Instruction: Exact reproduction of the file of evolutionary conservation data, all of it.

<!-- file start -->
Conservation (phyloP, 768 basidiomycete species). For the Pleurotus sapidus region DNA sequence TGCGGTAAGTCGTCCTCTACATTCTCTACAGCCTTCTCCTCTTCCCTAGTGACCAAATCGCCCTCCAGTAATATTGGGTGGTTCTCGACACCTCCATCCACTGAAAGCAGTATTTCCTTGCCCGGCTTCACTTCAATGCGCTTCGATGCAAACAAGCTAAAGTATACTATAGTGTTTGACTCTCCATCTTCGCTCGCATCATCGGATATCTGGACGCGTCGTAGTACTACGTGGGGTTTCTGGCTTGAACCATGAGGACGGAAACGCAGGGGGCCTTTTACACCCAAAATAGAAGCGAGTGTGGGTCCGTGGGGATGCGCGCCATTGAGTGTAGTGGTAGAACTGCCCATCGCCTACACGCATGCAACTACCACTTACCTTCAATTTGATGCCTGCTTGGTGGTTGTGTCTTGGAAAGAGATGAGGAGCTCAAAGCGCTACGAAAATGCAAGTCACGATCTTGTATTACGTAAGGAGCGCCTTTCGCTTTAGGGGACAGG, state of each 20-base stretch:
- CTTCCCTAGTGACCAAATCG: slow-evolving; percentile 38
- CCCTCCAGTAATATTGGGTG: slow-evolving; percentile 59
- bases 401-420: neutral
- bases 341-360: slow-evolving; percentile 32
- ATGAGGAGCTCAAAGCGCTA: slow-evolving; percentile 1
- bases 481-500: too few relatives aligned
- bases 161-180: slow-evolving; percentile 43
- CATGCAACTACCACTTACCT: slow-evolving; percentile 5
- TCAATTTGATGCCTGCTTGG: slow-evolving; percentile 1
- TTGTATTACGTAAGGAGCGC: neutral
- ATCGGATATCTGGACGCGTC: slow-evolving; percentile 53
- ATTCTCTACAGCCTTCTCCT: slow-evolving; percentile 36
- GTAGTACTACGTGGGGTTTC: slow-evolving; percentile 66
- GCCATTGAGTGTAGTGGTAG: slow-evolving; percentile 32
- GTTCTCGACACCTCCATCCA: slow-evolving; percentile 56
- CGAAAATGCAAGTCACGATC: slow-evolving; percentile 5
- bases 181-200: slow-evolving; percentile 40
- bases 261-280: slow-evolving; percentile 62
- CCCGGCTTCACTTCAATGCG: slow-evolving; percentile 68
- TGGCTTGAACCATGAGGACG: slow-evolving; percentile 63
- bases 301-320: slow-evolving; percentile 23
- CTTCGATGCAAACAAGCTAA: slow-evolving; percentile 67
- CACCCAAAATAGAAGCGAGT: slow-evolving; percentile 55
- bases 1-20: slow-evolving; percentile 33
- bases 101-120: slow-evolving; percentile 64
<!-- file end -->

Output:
Conservation (phyloP, 768 basidiomycete species). For the Pleurotus sapidus region DNA sequence TGCGGTAAGTCGTCCTCTACATTCTCTACAGCCTTCTCCTCTTCCCTAGTGACCAAATCGCCCTCCAGTAATATTGGGTGGTTCTCGACACCTCCATCCACTGAAAGCAGTATTTCCTTGCCCGGCTTCACTTCAATGCGCTTCGATGCAAACAAGCTAAAGTATACTATAGTGTTTGACTCTCCATCTTCGCTCGCATCATCGGATATCTGGACGCGTCGTAGTACTACGTGGGGTTTCTGGCTTGAACCATGAGGACGGAAACGCAGGGGGCCTTTTACACCCAAAATAGAAGCGAGTGTGGGTCCGTGGGGATGCGCGCCATTGAGTGTAGTGGTAGAACTGCCCATCGCCTACACGCATGCAACTACCACTTACCTTCAATTTGATGCCTGCTTGGTGGTTGTGTCTTGGAAAGAGATGAGGAGCTCAAAGCGCTACGAAAATGCAAGTCACGATCTTGTATTACGTAAGGAGCGCCTTTCGCTTTAGGGGACAGG, state of each 20-base stretch:
- CTTCCCTAGTGACCAAATCG: slow-evolving; percentile 38
- CCCTCCAGTAATATTGGGTG: slow-evolving; percentile 59
- bases 401-420: neutral
- bases 341-360: slow-evolving; percentile 32
- ATGAGGAGCTCAAAGCGCTA: slow-evolving; percentile 1
- bases 481-500: too few relatives aligned
- bases 161-180: slow-evolving; percentile 43
- CATGCAACTACCACTTACCT: slow-evolving; percentile 5
- TCAATTTGATGCCTGCTTGG: slow-evolving; percentile 1
- TTGTATTACGTAAGGAGCGC: neutral
- ATCGGATATCTGGACGCGTC: slow-evolving; percentile 53
- ATTCTCTACAGCCTTCTCCT: slow-evolving; percentile 36
- GTAGTACTACGTGGGGTTTC: slow-evolving; percentile 66
- GCCATTGAGTGTAGTGGTAG: slow-evolving; percentile 32
- GTTCTCGACACCTCCATCCA: slow-evolving; percentile 56
- CGAAAATGCAAGTCACGATC: slow-evolving; percentile 5
- bases 181-200: slow-evolving; percentile 40
- bases 261-280: slow-evolving; percentile 62
- CCCGGCTTCACTTCAATGCG: slow-evolving; percentile 68
- TGGCTTGAACCATGAGGACG: slow-evolving; percentile 63
- bases 301-320: slow-evolving; percentile 23
- CTTCGATGCAAACAAGCTAA: slow-evolving; percentile 67
- CACCCAAAATAGAAGCGAGT: slow-evolving; percentile 55
- bases 1-20: slow-evolving; percentile 33
- bases 101-120: slow-evolving; percentile 64